Other Voices

Every Fort Worth worker deserves a smoke-free workplace

A no smoking sign hanging outside of City Hall. The Fort Worth City Council is discussing a smoking ordinance Tuesday.
A no smoking sign hanging outside of City Hall. The Fort Worth City Council is discussing a smoking ordinance Tuesday. mfaulkner@star-telegram.com

The Fort Worth Metropolitan Black Chamber of Commerce completely supports making all workplaces in our city smoke-free. Serious health risks come from secondhand smoke, including heart disease, lung cancer, asthma and emphysema.

No one should work in an unsafe environment, but unfortunately bar employees and entertainers in Fort Worth are forced to do so every day. African-Americans have higher rates of occupational exposure to secondhand smoke, due in part to the fact that people of color are disproportionately employed in bars and service industries that have the least protection from smoke-free laws. All other industries are regulated for health and safety, and smoke-free policies provide that same protection for service industry employees.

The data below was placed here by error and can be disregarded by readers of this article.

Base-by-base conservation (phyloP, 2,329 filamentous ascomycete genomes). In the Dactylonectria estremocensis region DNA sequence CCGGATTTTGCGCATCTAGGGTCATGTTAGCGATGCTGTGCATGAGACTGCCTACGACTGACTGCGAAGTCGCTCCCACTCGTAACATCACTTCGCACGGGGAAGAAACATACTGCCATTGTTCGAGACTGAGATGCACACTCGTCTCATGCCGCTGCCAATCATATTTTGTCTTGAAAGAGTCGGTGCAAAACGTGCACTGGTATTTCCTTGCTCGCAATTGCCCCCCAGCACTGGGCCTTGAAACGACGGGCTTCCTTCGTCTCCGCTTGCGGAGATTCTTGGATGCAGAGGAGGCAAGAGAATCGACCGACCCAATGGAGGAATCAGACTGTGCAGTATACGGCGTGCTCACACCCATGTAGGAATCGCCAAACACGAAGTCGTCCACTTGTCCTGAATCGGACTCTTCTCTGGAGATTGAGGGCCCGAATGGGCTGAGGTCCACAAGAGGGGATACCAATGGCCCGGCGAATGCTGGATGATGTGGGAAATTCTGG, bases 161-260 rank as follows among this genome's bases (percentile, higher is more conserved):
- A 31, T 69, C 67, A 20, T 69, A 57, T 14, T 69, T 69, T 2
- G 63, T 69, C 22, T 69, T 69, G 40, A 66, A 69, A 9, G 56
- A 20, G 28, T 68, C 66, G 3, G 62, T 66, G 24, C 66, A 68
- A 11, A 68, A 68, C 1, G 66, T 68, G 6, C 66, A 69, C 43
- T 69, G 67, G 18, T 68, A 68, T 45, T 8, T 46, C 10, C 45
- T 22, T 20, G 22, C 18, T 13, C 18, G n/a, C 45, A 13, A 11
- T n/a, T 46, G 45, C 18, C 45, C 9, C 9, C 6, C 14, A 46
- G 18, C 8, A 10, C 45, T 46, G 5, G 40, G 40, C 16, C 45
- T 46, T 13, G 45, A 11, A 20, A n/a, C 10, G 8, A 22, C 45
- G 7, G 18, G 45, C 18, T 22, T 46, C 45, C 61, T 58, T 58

African-Americans are disproportionately affected by exposure to secondhand smoke. Nearly half (46.8 percent) of African-Americans are still exposed to this preventable health hazard. Rates are higher among youth. Among African-American children 3 to 11 years old, 7 in 10 are exposed to secondhand smoke, compared with 37.2 percent of white kids of the same age.

I encourage our City Council to take this step to protect the health of employees, musicians and customers of all races and ethnicities in all industries by making Fort Worth smoke-free.

Devoyd Jennings is the president and CEO of the Fort Worth Metropolitan Black Chamber of Commerce

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